A Green New Deal can’t be concocted out of hot air.
image credit: Stefan Rahmstorf 2002
- Feb 10, 2019 1:56 am GMTFeb 10, 2019 1:47 am GMT
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The thermohaline circulation has been described as the planet's great heat engine. It is a pipeline driven by density gradients created by surface heat and freshwater variations that play an essential role in moving heat around the globe and in determining its climate.
Shimokawa and Ozawa considered the question Thermodynamics of the Oceanic General Circulation – Is the Abyssal Circulation a Heat Engine or a Mechanical Pump? and concluded that abyssal circulation (the thermohaline) can be regarded as a heat engine because mechanical work is generated to maintain the circulation. This circulation, however, is slow, about 1000 years to make a complete loop, and the only useful mechanical work it influences is the winds.
An isometric view of this circulation was produced by Lynne d. Talley in relation to Antarctica, in the article Closure of the Global Overturning Circulation Through the Indian, Pacific, and Southern Oceans, which unfortunately changes the color scheme of the water compared to the Rahmstorf figure, which is the color scheme used throughout the balance of this article.
Trenberth and Caron in Estimates of Meridional Atmosphere and Ocean Heat estimate the total heat flux transported by the Earth's atmosphere and oceans away from the equator towards the poles is 5 petawatts (5*1015 watts) with about 2 petawatts attributed to the oceans where 93 percent of the heat of warming is accumulating.
The current energy imbalance of the planet attributed to global warming is 0.38 petawatts at this time or about 17 percent of the total heat transported through the oceans each year.
The Earth’s energy imbalance is measured in watts per square meter which muddles the issue because the bulk of the heat accumulating on the surface arrives 23.5 degrees either side of the equator between the Tropic of Cancer and the Tropic of Capricorn per the following section of the global map.
And this heat is further distributed unevenly per the following section of the global heat map where the heat is shown from yellow to red according to its intensity.
The following is a sectioning of the Rahmstorf thermohaline map in the same proportions as Figures 3 and 4.
The following is a representation of 5 petawatts of heat moving away from the equator towards the poles.
And the following is a top view of a 3D model of the section represented by Figure 5.
Whereas the thermohaline, in particular, the red line representing the surface flow in Figure 2, is a narrow channel, the thermocline is spread across this area more like the heat in Figure 4 as represented by the array of smaller red lines in Figure 7.
An Isometric view of the 3D model is shown in Figure 8 and shows how the thermocline thickens from east to west in the Atlantic and the Pacific and reverses in the Indian Ocean. In all cases because of the prevailing winds that mix the surface waters and thicken the thermocline as represented by the red circles.
This mixing moves heat to a maximum depth of about 250 meters in the Eastern Pacific per Figure 9.
Figure 10 on the other hand shows how surface heat can be moved below the thermocline by heat pipes (orange) 1000 meters long, into anthropogenic heat engines (yellow), and returns by diffusion as represented by the pink cylinders to the surface where the residual heat not converted in the heat pipes is recycled (purple bars).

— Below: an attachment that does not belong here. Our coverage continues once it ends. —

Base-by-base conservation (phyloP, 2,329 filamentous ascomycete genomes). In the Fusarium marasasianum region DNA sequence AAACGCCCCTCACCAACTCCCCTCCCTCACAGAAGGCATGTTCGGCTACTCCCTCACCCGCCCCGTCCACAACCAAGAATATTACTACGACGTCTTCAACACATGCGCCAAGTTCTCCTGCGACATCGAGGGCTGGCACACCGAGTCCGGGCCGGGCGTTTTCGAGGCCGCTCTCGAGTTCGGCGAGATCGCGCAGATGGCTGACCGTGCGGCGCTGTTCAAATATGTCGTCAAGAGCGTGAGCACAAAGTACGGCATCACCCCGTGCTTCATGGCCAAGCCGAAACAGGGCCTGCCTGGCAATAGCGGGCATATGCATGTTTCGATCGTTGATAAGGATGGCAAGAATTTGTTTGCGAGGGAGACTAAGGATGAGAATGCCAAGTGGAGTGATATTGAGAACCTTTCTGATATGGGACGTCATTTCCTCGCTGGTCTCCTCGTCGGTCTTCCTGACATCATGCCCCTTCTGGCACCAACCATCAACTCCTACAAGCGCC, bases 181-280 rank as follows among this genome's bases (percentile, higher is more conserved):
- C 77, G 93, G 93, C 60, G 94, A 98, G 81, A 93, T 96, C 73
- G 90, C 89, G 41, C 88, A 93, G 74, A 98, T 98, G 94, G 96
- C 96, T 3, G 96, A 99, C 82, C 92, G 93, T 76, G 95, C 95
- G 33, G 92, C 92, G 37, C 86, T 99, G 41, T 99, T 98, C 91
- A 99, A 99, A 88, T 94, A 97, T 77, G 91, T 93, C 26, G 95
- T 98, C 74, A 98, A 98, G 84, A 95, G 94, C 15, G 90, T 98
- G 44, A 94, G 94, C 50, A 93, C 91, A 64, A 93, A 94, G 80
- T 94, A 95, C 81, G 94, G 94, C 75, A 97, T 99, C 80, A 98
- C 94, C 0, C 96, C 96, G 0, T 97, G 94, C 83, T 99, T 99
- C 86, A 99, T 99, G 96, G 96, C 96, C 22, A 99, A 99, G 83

These heat engines can convert about 7.6 percent of the 0.38 petawatts of warming to primary energy while reducing surface heat, ocean acidity, sea level rise and storm surge none of which is accomplished by any other form of energy.
Although these systems are scaled correctly spatially, there is a time component to these cycles as is adjusted below.
Heat is removed from the surface at a rate of 75 meters/sec by the heat pipe and unconverted heat diffuses away from the heat engine back to the surface at a rate of 4 meters/year because these cycles are a microcosm of and become embedded in the thermohaline circulation that takes around 1000 years to complete a cycle.
Figure 12 is a side view of the heat pipes that convert the heat of warming to mechanical energy and shows how much deeper these are than the thermocline and their relationship to the surface.
Figure 13 shows an isometric view of the bottom showing how the heat moved to deep water would have very little influence on the thermohaline circulation.
By far most of the heat of warming would be isolated in this box the same way as the 7 percent of the warming that is accumulated in the atmosphere, in ice, and in the land is trapped by greenhouse gases that would be reduced by the replacement of fossil fuels with this renewable energy.
Figure 14 shows how these systems remove heat from the rest of the surface to service the heat pipes and to replace the heat migrated out of the region by the thermocline water of the thermohaline circulation.
They are the inverse of Figure 6.
There is a quantum aspect to these systems in that starting with an initial 0.38 petawatts of warming we derive 3,250 years’ worth of energy at a rate of 29 terawatts a year even as the .38 petawatts is degraded and is constantly moved out of the region and is replaced by new solar energy that is circulated by the thermohaline.
In a recent CNBC article about the “New Green Deal” Daniel Finn-Foley, senior energy storage analyst at Wood Mackenzie Power and Renewables is quoted as saying, "There is no solution for 100 percent renewable that doesn't require massive amounts of storage."
This is simply untrue. Global warming is 100 percent renewable, already stored and recyclable energy.
If you want a New Green Deal, you best not try to concocted it out of hot air.